1. “a lifetime cloak of empowerment for entire communities”

      So well put. Built infrastructure lasts for decades. Designed physical changes are more effective than continually ‘educating’/persuading each driver to do the right thing. People deserve to feel safe in all the neighbourhoods they live in and visit.

  8. Raised zebra crossings, yes, but what about “courtesy crossings” or “pedestrian platforms”? These are three different things; at the latter two, pedestrians do not have right of way. NZTA has guidance for selecting between the latter two, but not (that I found) for the first.

    “Courtesy crossings are intended to facilitate eye contact between pedestrians and drivers resulting in a mutually negotiated position over who goes first.” – not so great for partially sighted pedestrians or hostile drivers. What next, bring back uncontrolled intersections? They’re great for negotiations.

    1. Courtesy crossings are a horrible solution. The ones in Taupo have (had?) “pedestrians must give way to vehicles” signs!

      1. Walford Rd in Pt Chev has the same style ones. Is outside a school, should just remove the ambiguity and put them as pedestrian crossings and give the kids priority.

      2. The exit across the footpath from Takapuna Mall has a sign, pedestrians give way to cars. On a low tolerance day I may well break that sign.

  9. Thanks Vivian for contributing to the argument for raised crossings from a disabled persons point of view .
    So many things to consider for someone say in a wheelchair that an able bodied person such as myself would never think twice about. I hope your article receives wider viewing .

  10. Thanks, Vivian. I recall in the planning stages for the New Lynn bus/train station we had to resolve waiting space vs kerb slope on some narrow footpaths with steep kerbs. I was delighted to see raised tables win out because they addressed both sides of that problem. And hugely improved safety for vulnerable pedestrians at minimal cost.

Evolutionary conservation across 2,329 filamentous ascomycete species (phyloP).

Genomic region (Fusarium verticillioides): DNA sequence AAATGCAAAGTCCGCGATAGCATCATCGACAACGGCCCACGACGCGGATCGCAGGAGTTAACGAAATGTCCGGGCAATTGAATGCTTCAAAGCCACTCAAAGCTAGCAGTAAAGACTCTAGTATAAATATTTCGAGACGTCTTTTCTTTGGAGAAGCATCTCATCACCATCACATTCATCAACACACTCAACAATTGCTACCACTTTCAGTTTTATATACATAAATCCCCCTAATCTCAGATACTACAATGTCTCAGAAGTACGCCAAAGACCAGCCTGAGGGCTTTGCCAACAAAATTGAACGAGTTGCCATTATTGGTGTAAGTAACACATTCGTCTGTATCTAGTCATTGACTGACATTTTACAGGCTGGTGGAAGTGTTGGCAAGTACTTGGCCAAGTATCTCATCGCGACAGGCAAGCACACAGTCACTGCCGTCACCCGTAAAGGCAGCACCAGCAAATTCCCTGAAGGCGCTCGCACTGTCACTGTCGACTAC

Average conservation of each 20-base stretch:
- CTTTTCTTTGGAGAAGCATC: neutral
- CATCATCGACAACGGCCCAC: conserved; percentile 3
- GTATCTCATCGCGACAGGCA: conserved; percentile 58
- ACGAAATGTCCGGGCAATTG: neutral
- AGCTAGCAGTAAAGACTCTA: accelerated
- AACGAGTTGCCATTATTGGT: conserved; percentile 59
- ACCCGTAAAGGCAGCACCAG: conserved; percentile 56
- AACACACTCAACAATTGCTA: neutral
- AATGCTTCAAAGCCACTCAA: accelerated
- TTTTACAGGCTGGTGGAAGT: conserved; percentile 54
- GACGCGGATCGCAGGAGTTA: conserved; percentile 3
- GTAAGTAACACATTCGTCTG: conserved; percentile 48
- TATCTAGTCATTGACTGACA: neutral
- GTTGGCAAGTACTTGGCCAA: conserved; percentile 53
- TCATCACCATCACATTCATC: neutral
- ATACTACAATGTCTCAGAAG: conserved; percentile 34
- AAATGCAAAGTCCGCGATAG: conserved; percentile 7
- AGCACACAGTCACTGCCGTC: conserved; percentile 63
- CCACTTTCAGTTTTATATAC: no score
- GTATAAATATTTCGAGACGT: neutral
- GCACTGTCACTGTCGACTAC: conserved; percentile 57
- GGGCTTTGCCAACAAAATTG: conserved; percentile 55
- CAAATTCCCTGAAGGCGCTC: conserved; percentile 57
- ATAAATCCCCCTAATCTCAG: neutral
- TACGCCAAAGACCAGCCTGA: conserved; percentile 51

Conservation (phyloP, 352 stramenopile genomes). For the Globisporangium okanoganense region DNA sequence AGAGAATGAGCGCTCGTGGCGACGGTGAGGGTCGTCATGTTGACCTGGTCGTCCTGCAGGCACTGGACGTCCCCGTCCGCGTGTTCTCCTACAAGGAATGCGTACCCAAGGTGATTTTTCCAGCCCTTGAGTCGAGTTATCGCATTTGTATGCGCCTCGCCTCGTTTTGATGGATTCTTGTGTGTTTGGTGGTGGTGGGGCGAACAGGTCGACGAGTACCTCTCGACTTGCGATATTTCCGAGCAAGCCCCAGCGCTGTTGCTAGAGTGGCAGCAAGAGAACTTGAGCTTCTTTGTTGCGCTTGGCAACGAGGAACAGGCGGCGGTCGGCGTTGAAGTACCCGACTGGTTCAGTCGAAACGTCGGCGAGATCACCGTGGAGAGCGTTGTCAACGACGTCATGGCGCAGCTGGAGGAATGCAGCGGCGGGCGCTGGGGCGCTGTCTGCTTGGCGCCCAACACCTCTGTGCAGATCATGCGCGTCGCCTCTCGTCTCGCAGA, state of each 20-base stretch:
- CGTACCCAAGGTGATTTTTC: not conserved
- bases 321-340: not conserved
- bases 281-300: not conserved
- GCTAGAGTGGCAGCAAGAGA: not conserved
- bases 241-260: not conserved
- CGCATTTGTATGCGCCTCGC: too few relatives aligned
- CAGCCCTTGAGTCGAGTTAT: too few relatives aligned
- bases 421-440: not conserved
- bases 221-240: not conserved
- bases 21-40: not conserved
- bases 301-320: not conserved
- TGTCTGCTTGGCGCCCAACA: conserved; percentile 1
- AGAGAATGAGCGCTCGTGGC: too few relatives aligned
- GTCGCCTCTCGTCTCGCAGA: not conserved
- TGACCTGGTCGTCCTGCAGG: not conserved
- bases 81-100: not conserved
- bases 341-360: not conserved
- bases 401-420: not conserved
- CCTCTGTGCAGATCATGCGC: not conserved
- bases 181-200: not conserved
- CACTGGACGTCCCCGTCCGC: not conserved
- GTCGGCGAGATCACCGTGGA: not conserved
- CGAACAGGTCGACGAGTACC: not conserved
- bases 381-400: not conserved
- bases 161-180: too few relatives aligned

If there was a rash of damaged suspensions caused by drivers taking these crossings at sensible speeds, I suspect we would all have heard about it. If anyone harms their vehicle by driving over them too fast on the other hand, that’s on them.

    These recent regressive changes are purely about an ideology of individual ‘freedom’, not any sort of evidence. Any ‘cost’ arguments are also ridiculous given the overall budget for projects and for the transport system as a whole.

  11. AT has found problems with a number of raised crossings that have not been constructed to the correct designed profile. Also, earlier standards for ramps have been found to be too steep. More recently, close control over construction tolerances and use of different preferred profiles have been found by monitoring to work well.
    Design to control SUVs and utes that are made for rough terrain is difficult in urban streets, but we have to do the best we can while avoiding noise and vibration in nearby homes, and giving an acceptable ride for buses, freight trucks and emergency vehicles. This may be difficult, but it’s not impossible.
    The DSI savings already reported show the true value for money, even allowing for the horrendous 2.5 seconds (max) added to journey times.
    New AT guidance should be published soon to enable good use of raised crossings to continue.

  12. Thank you- I agree with every single statement here – particularly “As a society, we tend to measure the people who are there, not those who can’t get there. We can do better. Let’s lift our game for more inclusive and accessible public streets. A timely place to start would be elevating our discussion of raised crossings.”
    Unpaved roads and chaotic traffic may seem like “freedom” and saving public resources to some nations, but a government or community which fails to see the need to build safe and reliable transport infrastructure, which is accessible to all, especially in urban communities, still makes it unsafe and sends a message about what the governments and communities in these places care most about.
    What part of being a motorist gives someone the right to run people over? The victim is still injured or killed irrespective of the drivers’ intentions. The design of our public spaces plays a large part in preventing serious injury.
    With the development of cycle and other small personal micro-mobility vehicles being more common on our streets, there has also been a less welcome push-back from people who do not think that people who choose/need to use this technology should be able to be present in ‘their public spaces’.
    Its time to give this disagreeable lobby group a wake-up call. Public spaces are for everyone to use not just for the ‘able-bodied or otherwise privileged majority! It is now 2024 not 1824! which if you read about it, was a time where ‘disabled’ people were shunned from public view because their presence was considered by the powers that be to be an ‘inconvenience’. No matter who these people are they also let us know ‘what’ they are as well! This would include hearing the driver, while I was a passenger in a car pool cursing about measures such as raised crossings etc.
    Too many drivers have no space in their reasoning for measures such as raising or even the presence of safe pedestrian crossings and too many view them as an inconvenience.